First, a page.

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Saturday, February 2, 2008


Don’t push me.
Don’t test me.
Don’t try me.
Don’t tempt me.

Whatever the wording, the meaning is the same. This is the line, and if you cross it, something’s going to happen. Probably something you won’t like.

Matthew 4: 5 Then the devil taketh him up into the holy city, and setteth him on a pinnacle of the temple,
6 And saith unto him, If thou be the Son of God, cast thyself down: for it is written, He shall give his angels charge concerning thee: and in their hands they shall bear thee up, lest at any time thou dash thy foot against a stone.
7 Jesus said unto him, It is written again, Thou shalt not tempt the Lord thy God.
[NRSV] 7 Jesus said to him, "Again it is written, ‘Do not put the Lord your God to the test.’"

Looking at the entire passage (Matthew 4: 1-11),Satan “tempted” Jesus to do things that were in a sense perfectly in character for Jesus to do. Jesus is God, and God can and had provided bread in the wilderness (Exodus 16:4), God can and will descend to the Earth (Acts 1:11; Matthew 25:31), and God can and will rule the kingdoms of the world (Revelations 11: 15).
The trick was that if Satan could have gotten Jesus (who is God) to do what God does because he wanted God to do it, then the devil would have been in control of God.
If the devil had gotten God to do what God does because he wanted God to do it, then the devil would have been the ruler of God.

We try the same trick.

We name what we what God to do and claim that He has to do it. We wrongly test God when we propose that paying the right percentage, belonging to the right church, quoting the right verses, or buying the right prayer cloth somehow invokes, impresses, entices, or tempts the God of the entire universe into doing our will on Earth as He is in heaven.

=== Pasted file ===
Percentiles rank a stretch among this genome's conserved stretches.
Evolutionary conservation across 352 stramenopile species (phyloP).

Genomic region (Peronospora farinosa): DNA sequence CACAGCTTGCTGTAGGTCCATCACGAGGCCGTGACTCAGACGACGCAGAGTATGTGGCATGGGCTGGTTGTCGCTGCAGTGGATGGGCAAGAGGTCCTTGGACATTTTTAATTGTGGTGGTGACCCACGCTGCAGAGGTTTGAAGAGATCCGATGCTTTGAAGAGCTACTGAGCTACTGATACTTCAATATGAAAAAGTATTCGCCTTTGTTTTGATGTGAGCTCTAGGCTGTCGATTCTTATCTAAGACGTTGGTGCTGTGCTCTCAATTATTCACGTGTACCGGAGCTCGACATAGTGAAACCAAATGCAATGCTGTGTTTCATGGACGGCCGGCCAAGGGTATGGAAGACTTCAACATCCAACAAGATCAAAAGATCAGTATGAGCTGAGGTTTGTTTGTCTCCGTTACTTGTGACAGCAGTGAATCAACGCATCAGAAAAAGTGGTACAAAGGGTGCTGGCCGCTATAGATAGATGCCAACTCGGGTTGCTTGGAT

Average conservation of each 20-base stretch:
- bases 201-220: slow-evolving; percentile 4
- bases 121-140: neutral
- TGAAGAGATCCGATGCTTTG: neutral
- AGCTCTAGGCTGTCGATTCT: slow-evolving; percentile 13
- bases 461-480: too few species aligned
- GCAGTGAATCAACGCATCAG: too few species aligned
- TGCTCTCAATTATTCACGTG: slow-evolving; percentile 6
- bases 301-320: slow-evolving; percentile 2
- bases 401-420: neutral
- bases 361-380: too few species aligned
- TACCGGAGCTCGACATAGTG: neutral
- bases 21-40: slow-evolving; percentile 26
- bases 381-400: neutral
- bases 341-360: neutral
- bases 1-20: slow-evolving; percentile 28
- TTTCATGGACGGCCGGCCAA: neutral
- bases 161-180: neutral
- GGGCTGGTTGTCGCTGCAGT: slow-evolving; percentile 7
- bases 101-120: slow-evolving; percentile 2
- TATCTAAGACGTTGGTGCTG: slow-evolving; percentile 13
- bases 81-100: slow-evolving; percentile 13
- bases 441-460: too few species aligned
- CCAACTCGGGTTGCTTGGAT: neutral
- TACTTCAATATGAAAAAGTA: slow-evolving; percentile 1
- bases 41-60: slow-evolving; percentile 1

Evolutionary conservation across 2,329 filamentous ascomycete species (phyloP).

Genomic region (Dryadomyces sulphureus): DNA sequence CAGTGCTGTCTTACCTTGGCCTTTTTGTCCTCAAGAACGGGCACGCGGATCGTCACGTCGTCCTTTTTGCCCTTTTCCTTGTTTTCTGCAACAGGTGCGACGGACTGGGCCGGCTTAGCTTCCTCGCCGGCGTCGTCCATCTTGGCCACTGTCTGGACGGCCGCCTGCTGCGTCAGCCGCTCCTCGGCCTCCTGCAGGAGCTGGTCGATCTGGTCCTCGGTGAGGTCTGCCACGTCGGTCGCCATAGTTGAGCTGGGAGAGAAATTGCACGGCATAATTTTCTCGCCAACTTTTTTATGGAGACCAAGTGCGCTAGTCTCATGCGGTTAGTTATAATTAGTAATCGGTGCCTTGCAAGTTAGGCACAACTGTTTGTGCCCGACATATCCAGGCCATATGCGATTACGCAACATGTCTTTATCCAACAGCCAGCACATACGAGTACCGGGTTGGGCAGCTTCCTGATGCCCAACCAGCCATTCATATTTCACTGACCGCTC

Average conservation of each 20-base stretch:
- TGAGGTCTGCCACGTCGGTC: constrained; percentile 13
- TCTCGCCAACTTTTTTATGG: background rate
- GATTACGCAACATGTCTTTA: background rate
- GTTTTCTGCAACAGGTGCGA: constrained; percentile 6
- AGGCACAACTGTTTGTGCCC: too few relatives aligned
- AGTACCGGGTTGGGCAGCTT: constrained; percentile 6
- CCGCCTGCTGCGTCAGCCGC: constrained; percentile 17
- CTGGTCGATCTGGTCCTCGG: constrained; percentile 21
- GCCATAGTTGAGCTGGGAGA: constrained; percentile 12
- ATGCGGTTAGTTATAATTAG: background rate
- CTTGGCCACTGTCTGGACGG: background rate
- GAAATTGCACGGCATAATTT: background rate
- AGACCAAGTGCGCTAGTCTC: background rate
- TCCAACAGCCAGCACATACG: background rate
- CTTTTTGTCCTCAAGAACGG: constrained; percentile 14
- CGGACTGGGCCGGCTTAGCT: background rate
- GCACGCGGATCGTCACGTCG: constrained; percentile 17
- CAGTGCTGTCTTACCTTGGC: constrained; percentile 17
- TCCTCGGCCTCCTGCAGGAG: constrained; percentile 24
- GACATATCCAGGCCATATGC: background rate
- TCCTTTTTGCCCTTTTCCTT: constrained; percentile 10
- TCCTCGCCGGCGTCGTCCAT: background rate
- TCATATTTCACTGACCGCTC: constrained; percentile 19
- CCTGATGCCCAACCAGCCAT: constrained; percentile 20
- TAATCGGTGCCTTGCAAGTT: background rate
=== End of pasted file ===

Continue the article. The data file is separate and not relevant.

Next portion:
This way of testing God does evoke a response. When we cross that line, something happens, but it is not something we want.

Matthew 4: 9 And [Satan] saith unto him, All these things will I give thee, if thou wilt fall down and worship me.
10 Then saith Jesus unto him, Get thee hence, Satan: for it is written, Thou shalt worship the Lord thy God, and him only shalt thou serve.

When we test God to see if He will obey us, we lose the privilege of His presence.

Sometimes our efforts at tempting God involve trying to frame our personal political, social, or economic preference as mandates from God.

Mark 12: 14 And when they were come, they say unto him, Master, we know that thou art true, and carest for no man: for thou regardest not the person of men, but teachest the way of God in truth: Is it lawful to give tribute to Caesar, or not?
15 Shall we give, or shall we not give? But he, knowing their hypocrisy, said unto them, Why tempt ye me? bring me a penny, that I may see it.
[NRSV]15 Should we pay them, or should we not?" But knowing their hypocrisy, he said to them, "Why are you putting me to the test? Bring me a denarius and let me see it."

The Word and the world will be at odds. The two have fundamentally different priorities, but sometimes we pick political and economic battles on our own and then holler for God to back us up when we start losing.
The culture demands that we tolerate every form of cultural sin. The Bible demands that we condemn all sin while simultaneously loving the sinner and forgiving them when they offend us personally. In this there is conflict, but the path for believers is clear. Never condone sin, but always love and seek to see the sinner saved.
The laws of the land prohibit discrimination against people because of their sexual activity outside the office. The Word condemns all sexual relations except within a marriage between a man and a woman. Here there is no conflict. Just because you don’t fire someone doesn’t mean you condone their lifestyle.